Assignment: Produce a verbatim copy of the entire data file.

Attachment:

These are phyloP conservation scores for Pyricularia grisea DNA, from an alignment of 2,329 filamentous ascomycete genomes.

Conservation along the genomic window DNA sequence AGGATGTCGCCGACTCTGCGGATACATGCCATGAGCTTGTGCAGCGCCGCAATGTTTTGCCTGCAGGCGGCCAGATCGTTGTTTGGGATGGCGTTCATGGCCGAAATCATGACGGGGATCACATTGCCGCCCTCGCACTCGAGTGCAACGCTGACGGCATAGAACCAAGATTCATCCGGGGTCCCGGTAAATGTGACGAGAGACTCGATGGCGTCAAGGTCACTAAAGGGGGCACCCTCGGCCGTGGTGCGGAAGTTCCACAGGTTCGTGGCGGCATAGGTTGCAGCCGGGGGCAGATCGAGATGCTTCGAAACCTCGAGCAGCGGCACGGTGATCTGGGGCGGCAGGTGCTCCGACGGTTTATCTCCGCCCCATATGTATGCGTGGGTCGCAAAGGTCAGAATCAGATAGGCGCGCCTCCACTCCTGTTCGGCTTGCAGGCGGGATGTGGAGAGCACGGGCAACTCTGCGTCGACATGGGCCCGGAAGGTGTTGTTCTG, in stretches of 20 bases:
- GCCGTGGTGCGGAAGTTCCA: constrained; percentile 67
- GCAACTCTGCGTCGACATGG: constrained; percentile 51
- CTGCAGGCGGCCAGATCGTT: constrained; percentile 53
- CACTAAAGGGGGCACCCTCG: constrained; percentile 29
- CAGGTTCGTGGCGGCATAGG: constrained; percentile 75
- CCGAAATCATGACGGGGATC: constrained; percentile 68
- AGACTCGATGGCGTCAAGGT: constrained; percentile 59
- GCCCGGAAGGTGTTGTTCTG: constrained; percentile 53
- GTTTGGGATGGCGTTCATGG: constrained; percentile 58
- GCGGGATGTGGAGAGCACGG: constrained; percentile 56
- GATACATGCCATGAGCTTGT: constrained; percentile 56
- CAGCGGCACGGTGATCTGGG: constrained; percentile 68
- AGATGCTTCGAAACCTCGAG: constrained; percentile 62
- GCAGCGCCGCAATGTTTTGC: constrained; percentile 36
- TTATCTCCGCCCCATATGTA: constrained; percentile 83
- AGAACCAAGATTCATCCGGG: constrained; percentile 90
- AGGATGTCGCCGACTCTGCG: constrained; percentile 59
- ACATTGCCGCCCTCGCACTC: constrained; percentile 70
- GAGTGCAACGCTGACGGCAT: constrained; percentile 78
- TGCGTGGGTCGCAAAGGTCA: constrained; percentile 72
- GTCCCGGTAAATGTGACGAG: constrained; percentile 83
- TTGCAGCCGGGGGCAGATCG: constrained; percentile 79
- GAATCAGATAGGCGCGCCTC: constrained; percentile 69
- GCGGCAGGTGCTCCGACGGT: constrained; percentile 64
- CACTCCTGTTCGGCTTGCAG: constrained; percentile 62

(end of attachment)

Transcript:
These are phyloP conservation scores for Pyricularia grisea DNA, from an alignment of 2,329 filamentous ascomycete genomes.

Conservation along the genomic window DNA sequence AGGATGTCGCCGACTCTGCGGATACATGCCATGAGCTTGTGCAGCGCCGCAATGTTTTGCCTGCAGGCGGCCAGATCGTTGTTTGGGATGGCGTTCATGGCCGAAATCATGACGGGGATCACATTGCCGCCCTCGCACTCGAGTGCAACGCTGACGGCATAGAACCAAGATTCATCCGGGGTCCCGGTAAATGTGACGAGAGACTCGATGGCGTCAAGGTCACTAAAGGGGGCACCCTCGGCCGTGGTGCGGAAGTTCCACAGGTTCGTGGCGGCATAGGTTGCAGCCGGGGGCAGATCGAGATGCTTCGAAACCTCGAGCAGCGGCACGGTGATCTGGGGCGGCAGGTGCTCCGACGGTTTATCTCCGCCCCATATGTATGCGTGGGTCGCAAAGGTCAGAATCAGATAGGCGCGCCTCCACTCCTGTTCGGCTTGCAGGCGGGATGTGGAGAGCACGGGCAACTCTGCGTCGACATGGGCCCGGAAGGTGTTGTTCTG, in stretches of 20 bases:
- GCCGTGGTGCGGAAGTTCCA: constrained; percentile 67
- GCAACTCTGCGTCGACATGG: constrained; percentile 51
- CTGCAGGCGGCCAGATCGTT: constrained; percentile 53
- CACTAAAGGGGGCACCCTCG: constrained; percentile 29
- CAGGTTCGTGGCGGCATAGG: constrained; percentile 75
- CCGAAATCATGACGGGGATC: constrained; percentile 68
- AGACTCGATGGCGTCAAGGT: constrained; percentile 59
- GCCCGGAAGGTGTTGTTCTG: constrained; percentile 53
- GTTTGGGATGGCGTTCATGG: constrained; percentile 58
- GCGGGATGTGGAGAGCACGG: constrained; percentile 56
- GATACATGCCATGAGCTTGT: constrained; percentile 56
- CAGCGGCACGGTGATCTGGG: constrained; percentile 68
- AGATGCTTCGAAACCTCGAG: constrained; percentile 62
- GCAGCGCCGCAATGTTTTGC: constrained; percentile 36
- TTATCTCCGCCCCATATGTA: constrained; percentile 83
- AGAACCAAGATTCATCCGGG: constrained; percentile 90
- AGGATGTCGCCGACTCTGCG: constrained; percentile 59
- ACATTGCCGCCCTCGCACTC: constrained; percentile 70
- GAGTGCAACGCTGACGGCAT: constrained; percentile 78
- TGCGTGGGTCGCAAAGGTCA: constrained; percentile 72
- GTCCCGGTAAATGTGACGAG: constrained; percentile 83
- TTGCAGCCGGGGGCAGATCG: constrained; percentile 79
- GAATCAGATAGGCGCGCCTC: constrained; percentile 69
- GCGGCAGGTGCTCCGACGGT: constrained; percentile 64
- CACTCCTGTTCGGCTTGCAG: constrained; percentile 62